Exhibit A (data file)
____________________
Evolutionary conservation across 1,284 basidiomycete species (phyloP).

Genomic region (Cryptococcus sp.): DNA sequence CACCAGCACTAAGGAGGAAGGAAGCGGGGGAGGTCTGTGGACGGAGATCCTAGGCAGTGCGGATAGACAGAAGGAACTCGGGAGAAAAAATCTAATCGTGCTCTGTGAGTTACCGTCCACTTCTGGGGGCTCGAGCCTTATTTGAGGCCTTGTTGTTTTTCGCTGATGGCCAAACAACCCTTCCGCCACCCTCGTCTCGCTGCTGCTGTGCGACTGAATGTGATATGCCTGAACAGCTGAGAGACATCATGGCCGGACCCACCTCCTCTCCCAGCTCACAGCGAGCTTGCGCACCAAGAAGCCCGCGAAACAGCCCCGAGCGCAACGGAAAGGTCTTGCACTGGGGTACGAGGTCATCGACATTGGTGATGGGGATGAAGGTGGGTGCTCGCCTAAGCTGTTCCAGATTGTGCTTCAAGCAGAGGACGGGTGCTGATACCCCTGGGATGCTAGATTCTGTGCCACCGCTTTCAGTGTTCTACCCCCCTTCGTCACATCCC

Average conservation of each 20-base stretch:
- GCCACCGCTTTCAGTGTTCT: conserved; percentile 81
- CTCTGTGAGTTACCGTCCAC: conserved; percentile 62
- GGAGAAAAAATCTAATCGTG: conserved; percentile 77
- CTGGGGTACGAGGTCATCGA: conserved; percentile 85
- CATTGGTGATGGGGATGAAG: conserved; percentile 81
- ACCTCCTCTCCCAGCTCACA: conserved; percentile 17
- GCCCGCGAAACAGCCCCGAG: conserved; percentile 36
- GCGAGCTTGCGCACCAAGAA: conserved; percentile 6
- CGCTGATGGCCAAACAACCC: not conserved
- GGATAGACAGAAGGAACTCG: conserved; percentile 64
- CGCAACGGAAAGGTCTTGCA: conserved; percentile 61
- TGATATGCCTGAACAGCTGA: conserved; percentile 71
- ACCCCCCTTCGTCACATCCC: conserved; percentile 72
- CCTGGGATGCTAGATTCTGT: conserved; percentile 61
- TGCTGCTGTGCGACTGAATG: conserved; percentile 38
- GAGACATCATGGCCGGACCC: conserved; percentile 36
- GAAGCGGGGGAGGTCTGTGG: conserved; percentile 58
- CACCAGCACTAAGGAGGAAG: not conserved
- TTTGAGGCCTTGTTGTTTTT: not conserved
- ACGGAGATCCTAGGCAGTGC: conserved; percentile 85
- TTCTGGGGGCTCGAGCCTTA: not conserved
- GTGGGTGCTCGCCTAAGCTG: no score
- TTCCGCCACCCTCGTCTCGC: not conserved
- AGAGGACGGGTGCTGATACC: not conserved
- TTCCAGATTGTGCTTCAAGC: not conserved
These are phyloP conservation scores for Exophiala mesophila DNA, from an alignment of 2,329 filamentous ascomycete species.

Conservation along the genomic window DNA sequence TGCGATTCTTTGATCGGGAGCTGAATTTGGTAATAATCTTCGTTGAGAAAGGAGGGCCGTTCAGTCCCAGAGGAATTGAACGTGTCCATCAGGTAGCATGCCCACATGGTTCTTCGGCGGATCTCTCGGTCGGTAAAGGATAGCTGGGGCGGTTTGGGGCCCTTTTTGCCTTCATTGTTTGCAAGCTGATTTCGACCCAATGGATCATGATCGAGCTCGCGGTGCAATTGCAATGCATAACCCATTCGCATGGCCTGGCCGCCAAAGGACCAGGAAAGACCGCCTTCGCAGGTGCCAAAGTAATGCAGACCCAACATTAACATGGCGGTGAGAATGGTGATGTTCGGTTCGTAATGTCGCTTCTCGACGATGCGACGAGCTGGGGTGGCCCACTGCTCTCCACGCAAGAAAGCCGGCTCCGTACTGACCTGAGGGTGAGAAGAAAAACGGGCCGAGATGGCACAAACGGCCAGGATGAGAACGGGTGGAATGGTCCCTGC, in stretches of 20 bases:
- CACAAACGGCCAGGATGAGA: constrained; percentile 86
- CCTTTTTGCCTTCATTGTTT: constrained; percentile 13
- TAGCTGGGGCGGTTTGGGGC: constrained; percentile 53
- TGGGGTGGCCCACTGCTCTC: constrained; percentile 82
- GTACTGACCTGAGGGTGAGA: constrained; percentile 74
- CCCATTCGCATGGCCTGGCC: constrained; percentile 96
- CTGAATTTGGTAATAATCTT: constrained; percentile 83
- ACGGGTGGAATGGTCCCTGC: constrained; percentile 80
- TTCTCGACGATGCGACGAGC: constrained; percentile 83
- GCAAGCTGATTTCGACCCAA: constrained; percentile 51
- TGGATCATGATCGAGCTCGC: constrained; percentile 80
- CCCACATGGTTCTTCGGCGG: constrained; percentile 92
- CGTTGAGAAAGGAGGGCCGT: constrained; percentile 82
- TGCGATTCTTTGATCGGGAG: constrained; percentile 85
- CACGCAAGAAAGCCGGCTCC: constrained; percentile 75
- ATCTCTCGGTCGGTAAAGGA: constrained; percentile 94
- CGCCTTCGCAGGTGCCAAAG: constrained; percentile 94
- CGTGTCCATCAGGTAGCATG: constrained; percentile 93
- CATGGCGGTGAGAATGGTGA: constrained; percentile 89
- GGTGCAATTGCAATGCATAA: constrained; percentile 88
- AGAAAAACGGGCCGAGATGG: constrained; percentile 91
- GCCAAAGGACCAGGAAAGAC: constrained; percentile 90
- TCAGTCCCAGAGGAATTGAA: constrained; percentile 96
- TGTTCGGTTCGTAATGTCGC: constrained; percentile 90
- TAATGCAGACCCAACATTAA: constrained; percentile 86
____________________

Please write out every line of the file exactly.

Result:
Evolutionary conservation across 1,284 basidiomycete species (phyloP).

Genomic region (Cryptococcus sp.): DNA sequence CACCAGCACTAAGGAGGAAGGAAGCGGGGGAGGTCTGTGGACGGAGATCCTAGGCAGTGCGGATAGACAGAAGGAACTCGGGAGAAAAAATCTAATCGTGCTCTGTGAGTTACCGTCCACTTCTGGGGGCTCGAGCCTTATTTGAGGCCTTGTTGTTTTTCGCTGATGGCCAAACAACCCTTCCGCCACCCTCGTCTCGCTGCTGCTGTGCGACTGAATGTGATATGCCTGAACAGCTGAGAGACATCATGGCCGGACCCACCTCCTCTCCCAGCTCACAGCGAGCTTGCGCACCAAGAAGCCCGCGAAACAGCCCCGAGCGCAACGGAAAGGTCTTGCACTGGGGTACGAGGTCATCGACATTGGTGATGGGGATGAAGGTGGGTGCTCGCCTAAGCTGTTCCAGATTGTGCTTCAAGCAGAGGACGGGTGCTGATACCCCTGGGATGCTAGATTCTGTGCCACCGCTTTCAGTGTTCTACCCCCCTTCGTCACATCCC

Average conservation of each 20-base stretch:
- GCCACCGCTTTCAGTGTTCT: conserved; percentile 81
- CTCTGTGAGTTACCGTCCAC: conserved; percentile 62
- GGAGAAAAAATCTAATCGTG: conserved; percentile 77
- CTGGGGTACGAGGTCATCGA: conserved; percentile 85
- CATTGGTGATGGGGATGAAG: conserved; percentile 81
- ACCTCCTCTCCCAGCTCACA: conserved; percentile 17
- GCCCGCGAAACAGCCCCGAG: conserved; percentile 36
- GCGAGCTTGCGCACCAAGAA: conserved; percentile 6
- CGCTGATGGCCAAACAACCC: not conserved
- GGATAGACAGAAGGAACTCG: conserved; percentile 64
- CGCAACGGAAAGGTCTTGCA: conserved; percentile 61
- TGATATGCCTGAACAGCTGA: conserved; percentile 71
- ACCCCCCTTCGTCACATCCC: conserved; percentile 72
- CCTGGGATGCTAGATTCTGT: conserved; percentile 61
- TGCTGCTGTGCGACTGAATG: conserved; percentile 38
- GAGACATCATGGCCGGACCC: conserved; percentile 36
- GAAGCGGGGGAGGTCTGTGG: conserved; percentile 58
- CACCAGCACTAAGGAGGAAG: not conserved
- TTTGAGGCCTTGTTGTTTTT: not conserved
- ACGGAGATCCTAGGCAGTGC: conserved; percentile 85
- TTCTGGGGGCTCGAGCCTTA: not conserved
- GTGGGTGCTCGCCTAAGCTG: no score
- TTCCGCCACCCTCGTCTCGC: not conserved
- AGAGGACGGGTGCTGATACC: not conserved
- TTCCAGATTGTGCTTCAAGC: not conserved
These are phyloP conservation scores for Exophiala mesophila DNA, from an alignment of 2,329 filamentous ascomycete species.

Conservation along the genomic window DNA sequence TGCGATTCTTTGATCGGGAGCTGAATTTGGTAATAATCTTCGTTGAGAAAGGAGGGCCGTTCAGTCCCAGAGGAATTGAACGTGTCCATCAGGTAGCATGCCCACATGGTTCTTCGGCGGATCTCTCGGTCGGTAAAGGATAGCTGGGGCGGTTTGGGGCCCTTTTTGCCTTCATTGTTTGCAAGCTGATTTCGACCCAATGGATCATGATCGAGCTCGCGGTGCAATTGCAATGCATAACCCATTCGCATGGCCTGGCCGCCAAAGGACCAGGAAAGACCGCCTTCGCAGGTGCCAAAGTAATGCAGACCCAACATTAACATGGCGGTGAGAATGGTGATGTTCGGTTCGTAATGTCGCTTCTCGACGATGCGACGAGCTGGGGTGGCCCACTGCTCTCCACGCAAGAAAGCCGGCTCCGTACTGACCTGAGGGTGAGAAGAAAAACGGGCCGAGATGGCACAAACGGCCAGGATGAGAACGGGTGGAATGGTCCCTGC, in stretches of 20 bases:
- CACAAACGGCCAGGATGAGA: constrained; percentile 86
- CCTTTTTGCCTTCATTGTTT: constrained; percentile 13
- TAGCTGGGGCGGTTTGGGGC: constrained; percentile 53
- TGGGGTGGCCCACTGCTCTC: constrained; percentile 82
- GTACTGACCTGAGGGTGAGA: constrained; percentile 74
- CCCATTCGCATGGCCTGGCC: constrained; percentile 96
- CTGAATTTGGTAATAATCTT: constrained; percentile 83
- ACGGGTGGAATGGTCCCTGC: constrained; percentile 80
- TTCTCGACGATGCGACGAGC: constrained; percentile 83
- GCAAGCTGATTTCGACCCAA: constrained; percentile 51
- TGGATCATGATCGAGCTCGC: constrained; percentile 80
- CCCACATGGTTCTTCGGCGG: constrained; percentile 92
- CGTTGAGAAAGGAGGGCCGT: constrained; percentile 82
- TGCGATTCTTTGATCGGGAG: constrained; percentile 85
- CACGCAAGAAAGCCGGCTCC: constrained; percentile 75
- ATCTCTCGGTCGGTAAAGGA: constrained; percentile 94
- CGCCTTCGCAGGTGCCAAAG: constrained; percentile 94
- CGTGTCCATCAGGTAGCATG: constrained; percentile 93
- CATGGCGGTGAGAATGGTGA: constrained; percentile 89
- GGTGCAATTGCAATGCATAA: constrained; percentile 88
- AGAAAAACGGGCCGAGATGG: constrained; percentile 91
- GCCAAAGGACCAGGAAAGAC: constrained; percentile 90
- TCAGTCCCAGAGGAATTGAA: constrained; percentile 96
- TGTTCGGTTCGTAATGTCGC: constrained; percentile 90
- TAATGCAGACCCAACATTAA: constrained; percentile 86